NASA sees Tropical Depression Paul's strength sapped

IMAGE: At 5:50 a.m. EDT (0950 UTC) on Sept. 11, the MODIS instrument aboard NASA's Aqua satellite looked at Tropical Depression Paul infrared light. MODIS found a small area of coldest...

Image credit: 
NASA/NRL

NASA's Aqua satellite provided an infrared look at Tropical Depression Paul and found its center pushed away from strongest storms.

At 5:50 a.m. EDT (0950 UTC) on Sept. 11, from the Moderate Resolution Imaging Spectroradiometer or MODIS instrument aboard NASA's Aqua satellite revealed a small area of strongest storms in Paul. Those storms, pushed west of the center of circulation, had cloud tops with temperatures near minus 70 degrees Fahrenheit (minus 56.6 degrees Celsius). NASA research has found that cloud top temperatures that cold have the capability to generate heavy rainfall.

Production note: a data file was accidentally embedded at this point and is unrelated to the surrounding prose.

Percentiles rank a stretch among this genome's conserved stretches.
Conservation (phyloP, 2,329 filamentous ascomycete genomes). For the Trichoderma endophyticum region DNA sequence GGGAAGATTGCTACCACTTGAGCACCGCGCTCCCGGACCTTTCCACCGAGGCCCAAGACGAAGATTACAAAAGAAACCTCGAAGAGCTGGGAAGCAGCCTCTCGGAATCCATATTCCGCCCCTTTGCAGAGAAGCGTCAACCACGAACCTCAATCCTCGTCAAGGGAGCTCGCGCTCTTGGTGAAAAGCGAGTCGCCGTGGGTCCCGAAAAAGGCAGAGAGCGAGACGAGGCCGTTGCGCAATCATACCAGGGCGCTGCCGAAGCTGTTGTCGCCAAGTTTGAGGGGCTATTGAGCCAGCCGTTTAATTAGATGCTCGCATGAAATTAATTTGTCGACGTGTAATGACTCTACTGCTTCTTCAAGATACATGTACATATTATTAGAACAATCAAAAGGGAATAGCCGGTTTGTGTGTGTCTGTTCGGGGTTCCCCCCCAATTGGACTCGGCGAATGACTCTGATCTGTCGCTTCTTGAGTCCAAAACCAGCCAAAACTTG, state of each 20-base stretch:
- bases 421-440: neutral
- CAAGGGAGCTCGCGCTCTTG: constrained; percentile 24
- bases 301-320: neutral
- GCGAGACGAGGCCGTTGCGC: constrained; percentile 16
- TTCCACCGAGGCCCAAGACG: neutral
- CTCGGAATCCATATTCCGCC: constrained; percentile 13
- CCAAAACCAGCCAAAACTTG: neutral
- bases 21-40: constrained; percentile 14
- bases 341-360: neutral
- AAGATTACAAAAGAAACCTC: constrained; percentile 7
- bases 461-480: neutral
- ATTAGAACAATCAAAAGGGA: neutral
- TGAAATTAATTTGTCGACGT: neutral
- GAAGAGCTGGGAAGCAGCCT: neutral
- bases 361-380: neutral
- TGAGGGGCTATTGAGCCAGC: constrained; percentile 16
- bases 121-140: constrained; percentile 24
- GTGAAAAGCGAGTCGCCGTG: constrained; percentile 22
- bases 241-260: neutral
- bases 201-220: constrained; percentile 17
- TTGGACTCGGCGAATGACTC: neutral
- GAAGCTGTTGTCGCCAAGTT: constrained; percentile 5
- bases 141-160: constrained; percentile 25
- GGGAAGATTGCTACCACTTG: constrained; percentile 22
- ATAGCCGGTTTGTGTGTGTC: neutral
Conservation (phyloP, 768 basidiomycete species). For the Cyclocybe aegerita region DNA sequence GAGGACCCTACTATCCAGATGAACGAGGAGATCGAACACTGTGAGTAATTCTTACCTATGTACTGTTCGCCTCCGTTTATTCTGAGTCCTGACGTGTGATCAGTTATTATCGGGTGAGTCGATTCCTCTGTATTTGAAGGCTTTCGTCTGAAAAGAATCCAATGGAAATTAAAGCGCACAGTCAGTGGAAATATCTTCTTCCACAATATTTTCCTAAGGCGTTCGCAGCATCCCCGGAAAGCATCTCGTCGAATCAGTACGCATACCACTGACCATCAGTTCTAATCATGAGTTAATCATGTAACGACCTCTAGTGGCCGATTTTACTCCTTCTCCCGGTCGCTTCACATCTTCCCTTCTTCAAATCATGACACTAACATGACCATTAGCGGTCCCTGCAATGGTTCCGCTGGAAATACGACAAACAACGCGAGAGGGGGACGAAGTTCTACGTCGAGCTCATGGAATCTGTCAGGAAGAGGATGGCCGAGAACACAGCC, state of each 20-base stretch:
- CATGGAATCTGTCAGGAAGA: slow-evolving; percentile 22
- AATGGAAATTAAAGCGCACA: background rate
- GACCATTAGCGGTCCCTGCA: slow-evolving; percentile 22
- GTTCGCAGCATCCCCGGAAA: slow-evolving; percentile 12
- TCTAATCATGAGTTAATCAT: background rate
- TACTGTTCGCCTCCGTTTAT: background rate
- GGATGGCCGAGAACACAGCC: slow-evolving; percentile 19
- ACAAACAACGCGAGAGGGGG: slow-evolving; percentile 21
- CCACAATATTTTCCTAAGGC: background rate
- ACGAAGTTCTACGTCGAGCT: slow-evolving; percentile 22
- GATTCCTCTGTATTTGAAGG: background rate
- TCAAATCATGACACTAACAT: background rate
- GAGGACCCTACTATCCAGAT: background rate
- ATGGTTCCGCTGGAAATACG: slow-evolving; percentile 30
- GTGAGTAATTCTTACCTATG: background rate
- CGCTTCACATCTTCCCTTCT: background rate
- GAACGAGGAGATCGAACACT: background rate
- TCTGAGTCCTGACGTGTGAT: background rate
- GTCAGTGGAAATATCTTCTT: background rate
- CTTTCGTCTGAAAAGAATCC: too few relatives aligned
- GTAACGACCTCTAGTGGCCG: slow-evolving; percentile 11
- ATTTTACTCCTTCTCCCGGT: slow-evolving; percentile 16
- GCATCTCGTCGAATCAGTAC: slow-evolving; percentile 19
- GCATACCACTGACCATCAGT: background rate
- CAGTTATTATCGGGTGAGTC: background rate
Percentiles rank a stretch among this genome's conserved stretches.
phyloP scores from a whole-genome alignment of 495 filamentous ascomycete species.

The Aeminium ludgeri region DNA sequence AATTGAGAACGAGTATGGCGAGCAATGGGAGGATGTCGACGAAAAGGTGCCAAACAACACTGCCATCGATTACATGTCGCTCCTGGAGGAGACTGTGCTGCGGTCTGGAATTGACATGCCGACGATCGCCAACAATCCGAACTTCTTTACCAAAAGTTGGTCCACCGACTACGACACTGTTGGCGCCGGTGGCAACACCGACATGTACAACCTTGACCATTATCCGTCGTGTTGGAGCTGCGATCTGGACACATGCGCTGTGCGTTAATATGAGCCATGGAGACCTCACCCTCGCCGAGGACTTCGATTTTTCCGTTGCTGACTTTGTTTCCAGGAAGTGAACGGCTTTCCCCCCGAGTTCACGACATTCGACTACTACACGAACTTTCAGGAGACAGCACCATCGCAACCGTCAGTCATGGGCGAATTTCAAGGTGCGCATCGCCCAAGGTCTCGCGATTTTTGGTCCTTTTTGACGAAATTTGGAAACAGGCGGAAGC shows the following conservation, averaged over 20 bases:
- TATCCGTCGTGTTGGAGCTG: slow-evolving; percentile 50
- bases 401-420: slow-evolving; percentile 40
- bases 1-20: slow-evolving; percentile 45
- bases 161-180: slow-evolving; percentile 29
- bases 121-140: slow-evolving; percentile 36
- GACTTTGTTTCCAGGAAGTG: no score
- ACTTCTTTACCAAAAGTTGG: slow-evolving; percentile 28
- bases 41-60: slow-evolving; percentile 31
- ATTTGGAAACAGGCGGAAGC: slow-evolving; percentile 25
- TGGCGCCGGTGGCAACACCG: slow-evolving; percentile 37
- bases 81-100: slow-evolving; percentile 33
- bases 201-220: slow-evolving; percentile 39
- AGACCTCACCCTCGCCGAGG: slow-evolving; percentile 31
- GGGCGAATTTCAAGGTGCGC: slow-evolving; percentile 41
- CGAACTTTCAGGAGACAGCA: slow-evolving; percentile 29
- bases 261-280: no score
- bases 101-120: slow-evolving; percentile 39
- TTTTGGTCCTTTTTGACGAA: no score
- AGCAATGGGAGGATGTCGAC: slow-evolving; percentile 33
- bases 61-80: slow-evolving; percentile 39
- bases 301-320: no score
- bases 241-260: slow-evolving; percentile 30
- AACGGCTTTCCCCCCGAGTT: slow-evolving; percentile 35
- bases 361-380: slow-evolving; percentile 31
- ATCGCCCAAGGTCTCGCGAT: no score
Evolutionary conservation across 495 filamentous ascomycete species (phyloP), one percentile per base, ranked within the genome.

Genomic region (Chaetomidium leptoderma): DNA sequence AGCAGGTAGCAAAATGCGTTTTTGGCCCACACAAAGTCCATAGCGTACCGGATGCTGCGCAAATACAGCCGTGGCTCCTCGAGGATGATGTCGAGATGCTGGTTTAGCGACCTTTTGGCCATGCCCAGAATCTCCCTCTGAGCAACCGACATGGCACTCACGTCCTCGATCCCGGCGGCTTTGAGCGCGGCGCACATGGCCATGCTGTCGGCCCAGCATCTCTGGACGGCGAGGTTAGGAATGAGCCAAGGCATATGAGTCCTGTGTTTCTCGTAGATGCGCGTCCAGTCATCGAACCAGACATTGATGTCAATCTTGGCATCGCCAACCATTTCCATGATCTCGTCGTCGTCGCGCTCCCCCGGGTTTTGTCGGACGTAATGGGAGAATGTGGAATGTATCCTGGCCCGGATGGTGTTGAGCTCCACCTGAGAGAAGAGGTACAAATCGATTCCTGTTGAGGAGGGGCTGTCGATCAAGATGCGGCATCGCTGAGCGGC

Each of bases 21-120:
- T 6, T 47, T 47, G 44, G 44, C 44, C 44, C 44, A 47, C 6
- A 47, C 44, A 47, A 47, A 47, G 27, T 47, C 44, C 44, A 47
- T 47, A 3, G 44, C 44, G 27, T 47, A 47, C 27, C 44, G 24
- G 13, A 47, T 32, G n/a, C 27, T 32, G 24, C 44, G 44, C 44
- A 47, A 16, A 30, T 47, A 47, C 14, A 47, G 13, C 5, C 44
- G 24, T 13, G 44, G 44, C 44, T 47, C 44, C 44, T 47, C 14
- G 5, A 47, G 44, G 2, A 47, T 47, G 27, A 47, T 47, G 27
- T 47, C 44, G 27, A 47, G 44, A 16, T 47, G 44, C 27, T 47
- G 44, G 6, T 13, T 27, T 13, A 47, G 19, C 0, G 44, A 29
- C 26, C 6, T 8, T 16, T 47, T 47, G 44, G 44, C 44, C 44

NOAA's National Hurricane Center (NHC) said "The center of Paul remains to the east of a small area of deep convection."

At 8 a.m. EDT (1500 UTC), the center of Tropical Depression Paul was located near latitude 22.3 North, longitude 124.1 West. Paul is far from land areas so there are no warnings or watches in effect. It is centered about 905 miles (1,460 km) west of the southern tip of Baja California, Mexico.

The depression is moving toward the west-northwest near 12 mph (19 kph).  A gradual turn toward the west and a decrease in forward speed is anticipated over the next few days.

Maximum sustained winds remain near 35 mph (55 kph) with higher gusts. Slow weakening is anticipated as Paul moves into a stable, drier air mass and over cooler sea surface temperatures. Paul is expected to weaken into a remnant low on Wednesday, Sept. 12.

For updated forecasts, visit: http://www.nhc.noaa.gov

Credit: 
NASA/Goddard Space Flight Center